In addition to medications, there are also many drug free ways to relieve pain. Massage, heat, stretching, warm baths or showers and rest can be alternatives to taking a pain relieving drug.
There are several online resources that help guide you when it comes to medications and breast milk. It is also important to have a discussion with your health care provider if you have any specific concerns.
Safety of Medications in Pregnancy vs Breastfeeding
If a medication is safe for you as a pregnant woman, in general it is okay to keep using it during breastfeeding. There are a few exceptions to this rule. You might take an occasional dose of a pregnancy category C medication like pseudoephedrine (Sudafed) for congestion during pregnancy. However, you shouldn't take it while you are breastfeeding because this medication is known to decrease breast milk production.
As always, only take a medication if you really need it. Take it for the shortest duration possible. Take the lowest dose possible. Consult with your health care provider if you have more specific questions.
Prenatal care is so important. Ask your obstetrician or midwife about medication safety during pregnancy and lactation.
Use of Herbs and Lactation
Since ancient times, humans have used herbs and other alternative medications. They continue to grow in popularity in our current times of "natural is better." Even though herbs are natural, you still need to consider potential side effects. Additionally, consider an herb's ability to transfer into milk.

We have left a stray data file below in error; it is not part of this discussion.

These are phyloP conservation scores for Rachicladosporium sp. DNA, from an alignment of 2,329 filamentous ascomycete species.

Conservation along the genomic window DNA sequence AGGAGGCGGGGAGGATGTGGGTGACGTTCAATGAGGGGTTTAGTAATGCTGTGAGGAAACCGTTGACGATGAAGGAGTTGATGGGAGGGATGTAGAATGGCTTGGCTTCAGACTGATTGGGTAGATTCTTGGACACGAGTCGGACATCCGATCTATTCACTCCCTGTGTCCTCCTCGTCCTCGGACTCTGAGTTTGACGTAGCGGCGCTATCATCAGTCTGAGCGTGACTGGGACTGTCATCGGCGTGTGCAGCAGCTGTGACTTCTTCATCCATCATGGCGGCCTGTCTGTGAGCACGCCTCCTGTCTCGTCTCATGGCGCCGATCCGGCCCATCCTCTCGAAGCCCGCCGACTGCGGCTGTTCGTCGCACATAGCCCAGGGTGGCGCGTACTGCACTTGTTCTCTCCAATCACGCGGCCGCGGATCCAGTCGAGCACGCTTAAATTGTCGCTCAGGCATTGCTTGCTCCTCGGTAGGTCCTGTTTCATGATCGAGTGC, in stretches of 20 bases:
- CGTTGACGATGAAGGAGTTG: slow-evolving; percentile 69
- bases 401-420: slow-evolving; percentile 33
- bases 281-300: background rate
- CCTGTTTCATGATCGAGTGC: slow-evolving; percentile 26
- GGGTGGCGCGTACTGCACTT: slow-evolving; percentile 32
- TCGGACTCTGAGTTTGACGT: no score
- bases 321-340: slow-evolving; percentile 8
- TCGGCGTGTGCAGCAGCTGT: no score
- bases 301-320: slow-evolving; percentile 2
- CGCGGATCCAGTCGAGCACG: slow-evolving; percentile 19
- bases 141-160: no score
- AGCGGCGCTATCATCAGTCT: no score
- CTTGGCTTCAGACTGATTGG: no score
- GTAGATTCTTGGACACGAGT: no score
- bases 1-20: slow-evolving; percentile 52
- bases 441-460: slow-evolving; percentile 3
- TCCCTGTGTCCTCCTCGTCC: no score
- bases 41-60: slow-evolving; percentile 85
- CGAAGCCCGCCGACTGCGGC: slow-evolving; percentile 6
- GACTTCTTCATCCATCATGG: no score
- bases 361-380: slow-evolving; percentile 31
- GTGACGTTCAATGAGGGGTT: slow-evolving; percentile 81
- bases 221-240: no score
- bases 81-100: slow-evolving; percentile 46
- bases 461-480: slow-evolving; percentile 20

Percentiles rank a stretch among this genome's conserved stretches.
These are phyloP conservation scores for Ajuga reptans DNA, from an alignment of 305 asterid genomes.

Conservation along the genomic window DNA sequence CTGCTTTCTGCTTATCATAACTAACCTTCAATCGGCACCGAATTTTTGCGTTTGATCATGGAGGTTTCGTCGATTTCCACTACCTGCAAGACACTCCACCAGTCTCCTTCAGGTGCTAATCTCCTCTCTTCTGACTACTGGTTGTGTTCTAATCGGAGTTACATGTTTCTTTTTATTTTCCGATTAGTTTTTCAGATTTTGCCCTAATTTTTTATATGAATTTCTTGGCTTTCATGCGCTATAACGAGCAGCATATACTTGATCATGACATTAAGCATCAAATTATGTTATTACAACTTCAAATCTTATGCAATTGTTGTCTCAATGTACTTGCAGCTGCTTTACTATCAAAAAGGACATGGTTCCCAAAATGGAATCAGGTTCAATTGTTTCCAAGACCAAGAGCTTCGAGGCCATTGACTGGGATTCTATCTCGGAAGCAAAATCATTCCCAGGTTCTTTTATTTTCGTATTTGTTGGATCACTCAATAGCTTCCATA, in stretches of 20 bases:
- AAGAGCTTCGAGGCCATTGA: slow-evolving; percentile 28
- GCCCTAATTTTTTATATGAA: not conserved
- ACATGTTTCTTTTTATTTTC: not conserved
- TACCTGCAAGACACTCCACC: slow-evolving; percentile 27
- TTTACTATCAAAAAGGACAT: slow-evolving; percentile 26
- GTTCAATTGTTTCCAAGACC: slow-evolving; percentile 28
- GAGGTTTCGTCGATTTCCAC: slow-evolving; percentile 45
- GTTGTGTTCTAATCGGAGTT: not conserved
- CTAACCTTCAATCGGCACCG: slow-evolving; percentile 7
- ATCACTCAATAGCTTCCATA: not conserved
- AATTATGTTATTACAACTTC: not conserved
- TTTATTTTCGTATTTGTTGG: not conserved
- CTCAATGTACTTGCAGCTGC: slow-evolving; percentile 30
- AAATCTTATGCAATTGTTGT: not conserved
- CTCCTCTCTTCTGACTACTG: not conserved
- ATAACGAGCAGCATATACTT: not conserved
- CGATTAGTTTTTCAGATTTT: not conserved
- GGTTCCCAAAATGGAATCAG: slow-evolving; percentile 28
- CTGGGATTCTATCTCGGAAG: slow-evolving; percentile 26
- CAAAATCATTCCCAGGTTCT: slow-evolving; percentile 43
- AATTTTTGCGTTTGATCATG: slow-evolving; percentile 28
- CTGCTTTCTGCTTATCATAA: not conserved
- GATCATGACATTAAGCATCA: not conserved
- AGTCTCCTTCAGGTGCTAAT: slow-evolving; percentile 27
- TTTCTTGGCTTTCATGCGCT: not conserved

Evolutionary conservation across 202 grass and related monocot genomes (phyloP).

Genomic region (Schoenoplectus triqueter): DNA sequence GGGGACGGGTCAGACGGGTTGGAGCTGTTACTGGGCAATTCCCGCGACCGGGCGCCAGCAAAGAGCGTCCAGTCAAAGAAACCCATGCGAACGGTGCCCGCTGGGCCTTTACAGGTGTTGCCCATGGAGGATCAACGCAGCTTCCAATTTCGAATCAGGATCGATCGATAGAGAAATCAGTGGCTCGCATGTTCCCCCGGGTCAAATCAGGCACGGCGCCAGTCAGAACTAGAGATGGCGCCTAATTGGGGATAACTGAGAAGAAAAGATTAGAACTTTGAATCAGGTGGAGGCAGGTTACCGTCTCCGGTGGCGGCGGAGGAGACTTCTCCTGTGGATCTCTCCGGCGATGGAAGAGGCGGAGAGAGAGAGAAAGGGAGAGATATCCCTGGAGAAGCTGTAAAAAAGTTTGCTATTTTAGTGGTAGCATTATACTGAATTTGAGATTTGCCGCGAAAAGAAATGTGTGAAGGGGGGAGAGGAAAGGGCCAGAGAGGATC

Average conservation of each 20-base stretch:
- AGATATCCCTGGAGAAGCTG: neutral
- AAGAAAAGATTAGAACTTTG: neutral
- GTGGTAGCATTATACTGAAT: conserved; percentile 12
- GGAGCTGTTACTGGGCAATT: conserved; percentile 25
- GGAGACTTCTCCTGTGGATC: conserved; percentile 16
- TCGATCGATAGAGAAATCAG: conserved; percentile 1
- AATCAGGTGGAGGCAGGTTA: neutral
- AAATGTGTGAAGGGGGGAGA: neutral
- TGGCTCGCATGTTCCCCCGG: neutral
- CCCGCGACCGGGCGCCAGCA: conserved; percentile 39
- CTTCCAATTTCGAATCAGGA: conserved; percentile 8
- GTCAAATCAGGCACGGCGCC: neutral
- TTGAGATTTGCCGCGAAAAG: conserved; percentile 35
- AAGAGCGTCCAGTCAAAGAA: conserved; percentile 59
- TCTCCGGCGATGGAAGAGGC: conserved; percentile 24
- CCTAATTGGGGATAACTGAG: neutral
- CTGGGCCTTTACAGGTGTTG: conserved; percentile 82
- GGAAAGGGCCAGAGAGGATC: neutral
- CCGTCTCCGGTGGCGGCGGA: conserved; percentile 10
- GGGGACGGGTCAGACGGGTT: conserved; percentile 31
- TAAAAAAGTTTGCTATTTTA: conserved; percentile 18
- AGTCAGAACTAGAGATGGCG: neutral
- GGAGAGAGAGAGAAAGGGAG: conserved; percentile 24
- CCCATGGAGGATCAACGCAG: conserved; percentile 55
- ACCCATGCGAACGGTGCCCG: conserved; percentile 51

Using Herbs to Increase Milk Supply
Certain herbs may increase milk supply.
Traditionally, we think of several herbs that show some evidence, mostly anecdotal, to increase milk supply in breastfeeding mothers. Some of these herbs also affect the breastfeeding infant.
- Fenugreek is a herb native to the Mediterranean region, southern Europe, and western Asia.
- It is thought to increase breast milk supply, although there is little scientific evidence that it does so.
- In high doses, it causes a baby to be gassy and have GI upset.
- It also causes a maple syrup scent to both baby and mom. Be sure that your pediatrician knows if you are using this herb. We often worry about a metabolic condition if we catch a whiff of maple syrup on a baby.
- Blessed Thistle is a flowering plant with sharp prickles on the stems and leaves.